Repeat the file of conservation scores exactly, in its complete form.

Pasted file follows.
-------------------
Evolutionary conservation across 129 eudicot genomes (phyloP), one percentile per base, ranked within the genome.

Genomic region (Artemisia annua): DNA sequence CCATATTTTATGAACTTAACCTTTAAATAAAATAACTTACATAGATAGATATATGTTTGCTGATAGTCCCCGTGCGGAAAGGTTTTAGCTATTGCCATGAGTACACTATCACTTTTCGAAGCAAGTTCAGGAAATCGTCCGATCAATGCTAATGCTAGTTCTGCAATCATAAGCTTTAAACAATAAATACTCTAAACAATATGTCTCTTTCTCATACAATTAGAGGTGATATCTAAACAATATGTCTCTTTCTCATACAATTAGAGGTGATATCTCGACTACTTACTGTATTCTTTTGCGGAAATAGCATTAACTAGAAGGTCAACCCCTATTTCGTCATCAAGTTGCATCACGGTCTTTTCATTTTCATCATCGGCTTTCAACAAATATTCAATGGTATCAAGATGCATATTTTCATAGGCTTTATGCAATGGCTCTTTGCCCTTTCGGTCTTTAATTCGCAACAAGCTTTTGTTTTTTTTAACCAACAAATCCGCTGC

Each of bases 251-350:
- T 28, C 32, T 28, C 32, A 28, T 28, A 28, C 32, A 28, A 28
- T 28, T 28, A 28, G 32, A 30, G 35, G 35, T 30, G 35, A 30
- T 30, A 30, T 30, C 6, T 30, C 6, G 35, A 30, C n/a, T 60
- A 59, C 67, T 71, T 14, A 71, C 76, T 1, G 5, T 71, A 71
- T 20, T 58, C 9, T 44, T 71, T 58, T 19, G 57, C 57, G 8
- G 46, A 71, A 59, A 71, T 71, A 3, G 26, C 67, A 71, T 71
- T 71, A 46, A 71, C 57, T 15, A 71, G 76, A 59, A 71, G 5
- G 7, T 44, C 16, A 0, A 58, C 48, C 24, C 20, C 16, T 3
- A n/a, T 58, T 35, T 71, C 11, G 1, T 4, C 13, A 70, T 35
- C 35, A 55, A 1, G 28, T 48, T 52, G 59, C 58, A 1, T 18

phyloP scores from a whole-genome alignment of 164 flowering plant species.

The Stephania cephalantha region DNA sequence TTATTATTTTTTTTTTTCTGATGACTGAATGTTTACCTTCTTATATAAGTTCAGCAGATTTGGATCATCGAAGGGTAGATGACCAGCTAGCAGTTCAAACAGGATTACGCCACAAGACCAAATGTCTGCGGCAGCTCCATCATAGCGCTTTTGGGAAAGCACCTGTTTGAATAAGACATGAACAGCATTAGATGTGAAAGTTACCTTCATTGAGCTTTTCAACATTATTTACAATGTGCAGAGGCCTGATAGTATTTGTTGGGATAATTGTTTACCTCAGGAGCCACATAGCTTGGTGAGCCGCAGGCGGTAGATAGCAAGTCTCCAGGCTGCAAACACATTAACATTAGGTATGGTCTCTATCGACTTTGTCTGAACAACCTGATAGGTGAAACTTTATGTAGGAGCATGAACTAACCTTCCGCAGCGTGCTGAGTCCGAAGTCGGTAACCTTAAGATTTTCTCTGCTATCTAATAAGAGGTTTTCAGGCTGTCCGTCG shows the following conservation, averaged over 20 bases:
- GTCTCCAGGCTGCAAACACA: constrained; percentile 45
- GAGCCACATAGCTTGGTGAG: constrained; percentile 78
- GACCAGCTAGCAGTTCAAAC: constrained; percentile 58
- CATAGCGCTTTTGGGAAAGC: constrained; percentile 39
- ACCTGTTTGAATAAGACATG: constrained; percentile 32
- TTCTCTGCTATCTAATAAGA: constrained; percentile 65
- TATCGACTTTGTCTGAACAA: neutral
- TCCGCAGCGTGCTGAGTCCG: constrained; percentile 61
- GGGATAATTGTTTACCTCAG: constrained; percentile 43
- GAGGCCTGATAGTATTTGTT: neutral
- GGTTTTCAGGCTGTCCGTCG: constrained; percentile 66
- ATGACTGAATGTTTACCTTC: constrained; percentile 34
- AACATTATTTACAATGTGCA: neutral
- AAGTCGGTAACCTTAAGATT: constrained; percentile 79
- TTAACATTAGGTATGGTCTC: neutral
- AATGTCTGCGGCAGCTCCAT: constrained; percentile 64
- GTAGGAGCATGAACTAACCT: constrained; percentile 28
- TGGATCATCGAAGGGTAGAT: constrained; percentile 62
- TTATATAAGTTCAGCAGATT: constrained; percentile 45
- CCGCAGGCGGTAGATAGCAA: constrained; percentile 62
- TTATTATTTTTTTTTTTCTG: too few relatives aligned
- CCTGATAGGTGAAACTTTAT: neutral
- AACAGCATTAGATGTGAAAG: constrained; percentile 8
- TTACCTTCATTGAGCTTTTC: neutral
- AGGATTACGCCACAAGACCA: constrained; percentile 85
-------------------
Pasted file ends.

Evolutionary conservation across 129 eudicot genomes (phyloP), one percentile per base, ranked within the genome.

Genomic region (Artemisia annua): DNA sequence CCATATTTTATGAACTTAACCTTTAAATAAAATAACTTACATAGATAGATATATGTTTGCTGATAGTCCCCGTGCGGAAAGGTTTTAGCTATTGCCATGAGTACACTATCACTTTTCGAAGCAAGTTCAGGAAATCGTCCGATCAATGCTAATGCTAGTTCTGCAATCATAAGCTTTAAACAATAAATACTCTAAACAATATGTCTCTTTCTCATACAATTAGAGGTGATATCTAAACAATATGTCTCTTTCTCATACAATTAGAGGTGATATCTCGACTACTTACTGTATTCTTTTGCGGAAATAGCATTAACTAGAAGGTCAACCCCTATTTCGTCATCAAGTTGCATCACGGTCTTTTCATTTTCATCATCGGCTTTCAACAAATATTCAATGGTATCAAGATGCATATTTTCATAGGCTTTATGCAATGGCTCTTTGCCCTTTCGGTCTTTAATTCGCAACAAGCTTTTGTTTTTTTTAACCAACAAATCCGCTGC

Each of bases 251-350:
- T 28, C 32, T 28, C 32, A 28, T 28, A 28, C 32, A 28, A 28
- T 28, T 28, A 28, G 32, A 30, G 35, G 35, T 30, G 35, A 30
- T 30, A 30, T 30, C 6, T 30, C 6, G 35, A 30, C n/a, T 60
- A 59, C 67, T 71, T 14, A 71, C 76, T 1, G 5, T 71, A 71
- T 20, T 58, C 9, T 44, T 71, T 58, T 19, G 57, C 57, G 8
- G 46, A 71, A 59, A 71, T 71, A 3, G 26, C 67, A 71, T 71
- T 71, A 46, A 71, C 57, T 15, A 71, G 76, A 59, A 71, G 5
- G 7, T 44, C 16, A 0, A 58, C 48, C 24, C 20, C 16, T 3
- A n/a, T 58, T 35, T 71, C 11, G 1, T 4, C 13, A 70, T 35
- C 35, A 55, A 1, G 28, T 48, T 52, G 59, C 58, A 1, T 18

phyloP scores from a whole-genome alignment of 164 flowering plant species.

The Stephania cephalantha region DNA sequence TTATTATTTTTTTTTTTCTGATGACTGAATGTTTACCTTCTTATATAAGTTCAGCAGATTTGGATCATCGAAGGGTAGATGACCAGCTAGCAGTTCAAACAGGATTACGCCACAAGACCAAATGTCTGCGGCAGCTCCATCATAGCGCTTTTGGGAAAGCACCTGTTTGAATAAGACATGAACAGCATTAGATGTGAAAGTTACCTTCATTGAGCTTTTCAACATTATTTACAATGTGCAGAGGCCTGATAGTATTTGTTGGGATAATTGTTTACCTCAGGAGCCACATAGCTTGGTGAGCCGCAGGCGGTAGATAGCAAGTCTCCAGGCTGCAAACACATTAACATTAGGTATGGTCTCTATCGACTTTGTCTGAACAACCTGATAGGTGAAACTTTATGTAGGAGCATGAACTAACCTTCCGCAGCGTGCTGAGTCCGAAGTCGGTAACCTTAAGATTTTCTCTGCTATCTAATAAGAGGTTTTCAGGCTGTCCGTCG shows the following conservation, averaged over 20 bases:
- GTCTCCAGGCTGCAAACACA: constrained; percentile 45
- GAGCCACATAGCTTGGTGAG: constrained; percentile 78
- GACCAGCTAGCAGTTCAAAC: constrained; percentile 58
- CATAGCGCTTTTGGGAAAGC: constrained; percentile 39
- ACCTGTTTGAATAAGACATG: constrained; percentile 32
- TTCTCTGCTATCTAATAAGA: constrained; percentile 65
- TATCGACTTTGTCTGAACAA: neutral
- TCCGCAGCGTGCTGAGTCCG: constrained; percentile 61
- GGGATAATTGTTTACCTCAG: constrained; percentile 43
- GAGGCCTGATAGTATTTGTT: neutral
- GGTTTTCAGGCTGTCCGTCG: constrained; percentile 66
- ATGACTGAATGTTTACCTTC: constrained; percentile 34
- AACATTATTTACAATGTGCA: neutral
- AAGTCGGTAACCTTAAGATT: constrained; percentile 79
- TTAACATTAGGTATGGTCTC: neutral
- AATGTCTGCGGCAGCTCCAT: constrained; percentile 64
- GTAGGAGCATGAACTAACCT: constrained; percentile 28
- TGGATCATCGAAGGGTAGAT: constrained; percentile 62
- TTATATAAGTTCAGCAGATT: constrained; percentile 45
- CCGCAGGCGGTAGATAGCAA: constrained; percentile 62
- TTATTATTTTTTTTTTTCTG: too few relatives aligned
- CCTGATAGGTGAAACTTTAT: neutral
- AACAGCATTAGATGTGAAAG: constrained; percentile 8
- TTACCTTCATTGAGCTTTTC: neutral
- AGGATTACGCCACAAGACCA: constrained; percentile 85